Should I Take on this Case or Punt to OR?

Get by with a little help from your friends at EliteDOCS. A DOCS Education Fellow consults with the DOCS Education faculty about whether he should use oral conscious sedation, IV sedation or refer a case to a hospital. Dr. Wellbrock advises.

A DOCS Education Fellow and Live Patient Instructor inquires:

Patient: 36-year-old female. January 2014 auto accident resulting in traumatic brain injury. Anxiety/depression. Severe dental anxiety. Needs one extraction and 10 restorations.

Current medications:

  • Fentanyl patch
  • Morphine
  • Gabapentin
  • Paxil®
  • Xanax®
  • Lamictal®

I checked Lexicomp: No real issues if doing IV sedation, except nalbuphine would be an issue. No real problems with oral conscious sedation (OCS) medication interactions beyond standard "C" interactions with CNS depressants.

My concern is about adequate pain management and length of case.

One option is to have "Dr. B" do the case in an operating room (OR) where pain management and length of case are not issues. Of course, she's swamped with cases and doesn't typically treat adults, but I do not have OR credentials.

Which direction would you advise?

Attention DOCS Education Members: Even DOCS Education Fellows and instructors sometimes have questions—don't be afraid to ask yours.

Dr. Jerome Wellbrock, DOCS Education faculty member, responds:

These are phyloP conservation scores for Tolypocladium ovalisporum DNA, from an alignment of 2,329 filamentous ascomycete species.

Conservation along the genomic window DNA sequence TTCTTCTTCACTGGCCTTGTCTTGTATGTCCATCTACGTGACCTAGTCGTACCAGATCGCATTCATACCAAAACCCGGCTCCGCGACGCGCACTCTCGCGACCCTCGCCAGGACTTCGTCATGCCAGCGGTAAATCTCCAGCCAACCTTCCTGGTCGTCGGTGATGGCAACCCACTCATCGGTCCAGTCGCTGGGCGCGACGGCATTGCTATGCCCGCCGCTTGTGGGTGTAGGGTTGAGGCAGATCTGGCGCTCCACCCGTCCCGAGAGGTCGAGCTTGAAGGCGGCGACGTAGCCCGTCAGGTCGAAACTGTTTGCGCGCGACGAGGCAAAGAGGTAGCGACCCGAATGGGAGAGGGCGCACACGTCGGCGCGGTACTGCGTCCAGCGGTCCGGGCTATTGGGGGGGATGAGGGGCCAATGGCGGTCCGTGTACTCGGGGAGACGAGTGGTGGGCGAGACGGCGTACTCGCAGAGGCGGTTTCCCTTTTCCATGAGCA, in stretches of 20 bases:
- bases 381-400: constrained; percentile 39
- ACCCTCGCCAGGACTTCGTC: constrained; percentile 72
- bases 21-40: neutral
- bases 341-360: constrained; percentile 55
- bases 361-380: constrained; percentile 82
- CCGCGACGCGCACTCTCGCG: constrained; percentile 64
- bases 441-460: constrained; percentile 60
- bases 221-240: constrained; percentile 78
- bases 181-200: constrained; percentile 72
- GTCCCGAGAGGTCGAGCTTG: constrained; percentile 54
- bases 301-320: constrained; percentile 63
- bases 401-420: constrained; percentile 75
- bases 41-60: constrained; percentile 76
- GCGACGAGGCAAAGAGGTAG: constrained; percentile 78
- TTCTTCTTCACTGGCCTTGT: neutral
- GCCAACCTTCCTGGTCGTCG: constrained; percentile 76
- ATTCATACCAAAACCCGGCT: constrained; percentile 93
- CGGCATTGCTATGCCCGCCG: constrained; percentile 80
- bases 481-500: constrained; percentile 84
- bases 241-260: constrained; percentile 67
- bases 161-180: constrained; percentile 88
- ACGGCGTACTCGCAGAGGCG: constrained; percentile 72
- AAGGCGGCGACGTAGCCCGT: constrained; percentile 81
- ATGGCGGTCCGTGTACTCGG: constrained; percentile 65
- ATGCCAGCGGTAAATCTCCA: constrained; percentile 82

I would expect this patient to most likely be a hypo-responder and difficult with OCS. I think IV is the way to go, and I would probably use Versed® and avoid additional narcotics, if possible. If you have any concerns then off to the OR is best for you and your patient.

Thanks for posting. It is great to know that all of us—no matter what our training or experience—come across these difficult patients. We are not always the right person to be doing both the dentistry and sedation. We always have to put the patient's best care and safety first even if that means referral.

The DOCS Education Member responds:

Dr. B and I discussed it and feel that, with the patient's traumatic brain injury and current meds, OR and intubation is best for her. The time it takes to do the case is not relevant since we'll be at the hospital, as opposed to an ambulatory surgery center. Also, pain management will be the anesthesiologist's worry, not ours. We'll focus on taking care of the patient.

Sometimes, dropping back ten and punting is best for the patient and doc.

The information contained in this, or any case study post in Incisor should never be considered a proper replacement for necessary training and/or education regarding adult oral conscious sedation. Regulations regarding sedation vary by state. This is an educational and informational piece. DOCS Education accepts no liability whatsoever for any damages resulting from any direct or indirect recipient's use of or failure to use any of the information contained herein. DOCS Education would be happy to answer any questions or concerns mailed to us at 106 Lenora Street, Seattle, WA 98121. Please print a copy of this posting and include it with your question or request.